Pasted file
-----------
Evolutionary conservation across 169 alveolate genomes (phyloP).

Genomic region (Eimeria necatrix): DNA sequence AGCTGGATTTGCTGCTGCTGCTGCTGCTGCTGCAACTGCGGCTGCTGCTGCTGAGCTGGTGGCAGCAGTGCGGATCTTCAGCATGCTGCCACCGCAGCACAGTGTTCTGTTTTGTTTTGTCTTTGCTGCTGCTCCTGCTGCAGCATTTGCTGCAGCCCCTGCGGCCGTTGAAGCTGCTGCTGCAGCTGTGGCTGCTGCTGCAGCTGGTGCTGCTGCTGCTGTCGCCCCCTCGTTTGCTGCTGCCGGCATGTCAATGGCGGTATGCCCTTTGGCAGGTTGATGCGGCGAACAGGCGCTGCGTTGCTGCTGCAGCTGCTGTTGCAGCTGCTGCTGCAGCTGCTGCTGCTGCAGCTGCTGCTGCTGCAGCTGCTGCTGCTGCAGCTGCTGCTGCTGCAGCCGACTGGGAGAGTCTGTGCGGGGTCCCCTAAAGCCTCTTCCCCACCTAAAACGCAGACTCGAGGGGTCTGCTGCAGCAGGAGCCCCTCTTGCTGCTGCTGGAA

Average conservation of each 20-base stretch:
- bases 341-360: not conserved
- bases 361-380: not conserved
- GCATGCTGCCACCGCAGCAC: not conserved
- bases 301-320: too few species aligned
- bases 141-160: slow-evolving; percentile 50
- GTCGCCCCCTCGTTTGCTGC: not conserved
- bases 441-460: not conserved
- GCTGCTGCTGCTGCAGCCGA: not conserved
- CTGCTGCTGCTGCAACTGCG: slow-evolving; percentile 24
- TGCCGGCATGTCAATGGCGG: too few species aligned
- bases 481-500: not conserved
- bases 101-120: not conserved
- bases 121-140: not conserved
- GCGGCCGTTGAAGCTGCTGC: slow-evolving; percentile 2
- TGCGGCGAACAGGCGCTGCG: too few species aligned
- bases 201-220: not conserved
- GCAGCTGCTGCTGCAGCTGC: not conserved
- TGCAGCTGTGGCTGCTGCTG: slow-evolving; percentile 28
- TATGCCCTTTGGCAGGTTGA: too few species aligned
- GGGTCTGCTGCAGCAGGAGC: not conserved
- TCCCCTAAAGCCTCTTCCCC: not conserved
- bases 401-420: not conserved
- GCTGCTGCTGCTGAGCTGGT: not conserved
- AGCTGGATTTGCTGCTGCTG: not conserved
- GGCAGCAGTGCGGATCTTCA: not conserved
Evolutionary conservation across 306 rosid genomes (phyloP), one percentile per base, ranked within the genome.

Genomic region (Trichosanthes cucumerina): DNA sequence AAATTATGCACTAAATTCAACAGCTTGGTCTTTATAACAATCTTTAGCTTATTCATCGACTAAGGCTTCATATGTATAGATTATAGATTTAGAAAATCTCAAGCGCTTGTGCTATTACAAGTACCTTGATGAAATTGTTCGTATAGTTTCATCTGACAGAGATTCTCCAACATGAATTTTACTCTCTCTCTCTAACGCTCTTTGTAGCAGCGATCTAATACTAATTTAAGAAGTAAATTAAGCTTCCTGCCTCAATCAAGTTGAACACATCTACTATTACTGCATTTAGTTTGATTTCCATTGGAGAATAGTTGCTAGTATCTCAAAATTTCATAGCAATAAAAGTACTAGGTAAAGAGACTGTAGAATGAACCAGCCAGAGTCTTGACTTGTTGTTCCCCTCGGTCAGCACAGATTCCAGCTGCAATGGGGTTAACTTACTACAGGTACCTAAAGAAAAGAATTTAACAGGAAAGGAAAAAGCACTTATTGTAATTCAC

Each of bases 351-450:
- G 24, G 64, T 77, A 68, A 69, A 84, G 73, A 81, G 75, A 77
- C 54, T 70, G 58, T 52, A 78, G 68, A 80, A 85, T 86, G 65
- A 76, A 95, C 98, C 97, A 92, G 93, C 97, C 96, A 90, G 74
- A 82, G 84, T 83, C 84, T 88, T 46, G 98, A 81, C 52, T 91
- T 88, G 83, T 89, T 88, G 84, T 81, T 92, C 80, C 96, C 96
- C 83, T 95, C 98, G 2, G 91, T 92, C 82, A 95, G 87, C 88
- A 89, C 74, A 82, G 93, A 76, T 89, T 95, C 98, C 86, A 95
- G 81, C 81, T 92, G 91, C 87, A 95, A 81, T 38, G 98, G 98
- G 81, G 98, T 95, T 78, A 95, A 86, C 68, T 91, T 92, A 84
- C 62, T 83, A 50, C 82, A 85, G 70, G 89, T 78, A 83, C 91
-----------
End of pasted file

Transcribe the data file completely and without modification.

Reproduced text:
Evolutionary conservation across 169 alveolate genomes (phyloP).

Genomic region (Eimeria necatrix): DNA sequence AGCTGGATTTGCTGCTGCTGCTGCTGCTGCTGCAACTGCGGCTGCTGCTGCTGAGCTGGTGGCAGCAGTGCGGATCTTCAGCATGCTGCCACCGCAGCACAGTGTTCTGTTTTGTTTTGTCTTTGCTGCTGCTCCTGCTGCAGCATTTGCTGCAGCCCCTGCGGCCGTTGAAGCTGCTGCTGCAGCTGTGGCTGCTGCTGCAGCTGGTGCTGCTGCTGCTGTCGCCCCCTCGTTTGCTGCTGCCGGCATGTCAATGGCGGTATGCCCTTTGGCAGGTTGATGCGGCGAACAGGCGCTGCGTTGCTGCTGCAGCTGCTGTTGCAGCTGCTGCTGCAGCTGCTGCTGCTGCAGCTGCTGCTGCTGCAGCTGCTGCTGCTGCAGCTGCTGCTGCTGCAGCCGACTGGGAGAGTCTGTGCGGGGTCCCCTAAAGCCTCTTCCCCACCTAAAACGCAGACTCGAGGGGTCTGCTGCAGCAGGAGCCCCTCTTGCTGCTGCTGGAA

Average conservation of each 20-base stretch:
- bases 341-360: not conserved
- bases 361-380: not conserved
- GCATGCTGCCACCGCAGCAC: not conserved
- bases 301-320: too few species aligned
- bases 141-160: slow-evolving; percentile 50
- GTCGCCCCCTCGTTTGCTGC: not conserved
- bases 441-460: not conserved
- GCTGCTGCTGCTGCAGCCGA: not conserved
- CTGCTGCTGCTGCAACTGCG: slow-evolving; percentile 24
- TGCCGGCATGTCAATGGCGG: too few species aligned
- bases 481-500: not conserved
- bases 101-120: not conserved
- bases 121-140: not conserved
- GCGGCCGTTGAAGCTGCTGC: slow-evolving; percentile 2
- TGCGGCGAACAGGCGCTGCG: too few species aligned
- bases 201-220: not conserved
- GCAGCTGCTGCTGCAGCTGC: not conserved
- TGCAGCTGTGGCTGCTGCTG: slow-evolving; percentile 28
- TATGCCCTTTGGCAGGTTGA: too few species aligned
- GGGTCTGCTGCAGCAGGAGC: not conserved
- TCCCCTAAAGCCTCTTCCCC: not conserved
- bases 401-420: not conserved
- GCTGCTGCTGCTGAGCTGGT: not conserved
- AGCTGGATTTGCTGCTGCTG: not conserved
- GGCAGCAGTGCGGATCTTCA: not conserved
Evolutionary conservation across 306 rosid genomes (phyloP), one percentile per base, ranked within the genome.

Genomic region (Trichosanthes cucumerina): DNA sequence AAATTATGCACTAAATTCAACAGCTTGGTCTTTATAACAATCTTTAGCTTATTCATCGACTAAGGCTTCATATGTATAGATTATAGATTTAGAAAATCTCAAGCGCTTGTGCTATTACAAGTACCTTGATGAAATTGTTCGTATAGTTTCATCTGACAGAGATTCTCCAACATGAATTTTACTCTCTCTCTCTAACGCTCTTTGTAGCAGCGATCTAATACTAATTTAAGAAGTAAATTAAGCTTCCTGCCTCAATCAAGTTGAACACATCTACTATTACTGCATTTAGTTTGATTTCCATTGGAGAATAGTTGCTAGTATCTCAAAATTTCATAGCAATAAAAGTACTAGGTAAAGAGACTGTAGAATGAACCAGCCAGAGTCTTGACTTGTTGTTCCCCTCGGTCAGCACAGATTCCAGCTGCAATGGGGTTAACTTACTACAGGTACCTAAAGAAAAGAATTTAACAGGAAAGGAAAAAGCACTTATTGTAATTCAC

Each of bases 351-450:
- G 24, G 64, T 77, A 68, A 69, A 84, G 73, A 81, G 75, A 77
- C 54, T 70, G 58, T 52, A 78, G 68, A 80, A 85, T 86, G 65
- A 76, A 95, C 98, C 97, A 92, G 93, C 97, C 96, A 90, G 74
- A 82, G 84, T 83, C 84, T 88, T 46, G 98, A 81, C 52, T 91
- T 88, G 83, T 89, T 88, G 84, T 81, T 92, C 80, C 96, C 96
- C 83, T 95, C 98, G 2, G 91, T 92, C 82, A 95, G 87, C 88
- A 89, C 74, A 82, G 93, A 76, T 89, T 95, C 98, C 86, A 95
- G 81, C 81, T 92, G 91, C 87, A 95, A 81, T 38, G 98, G 98
- G 81, G 98, T 95, T 78, A 95, A 86, C 68, T 91, T 92, A 84
- C 62, T 83, A 50, C 82, A 85, G 70, G 89, T 78, A 83, C 91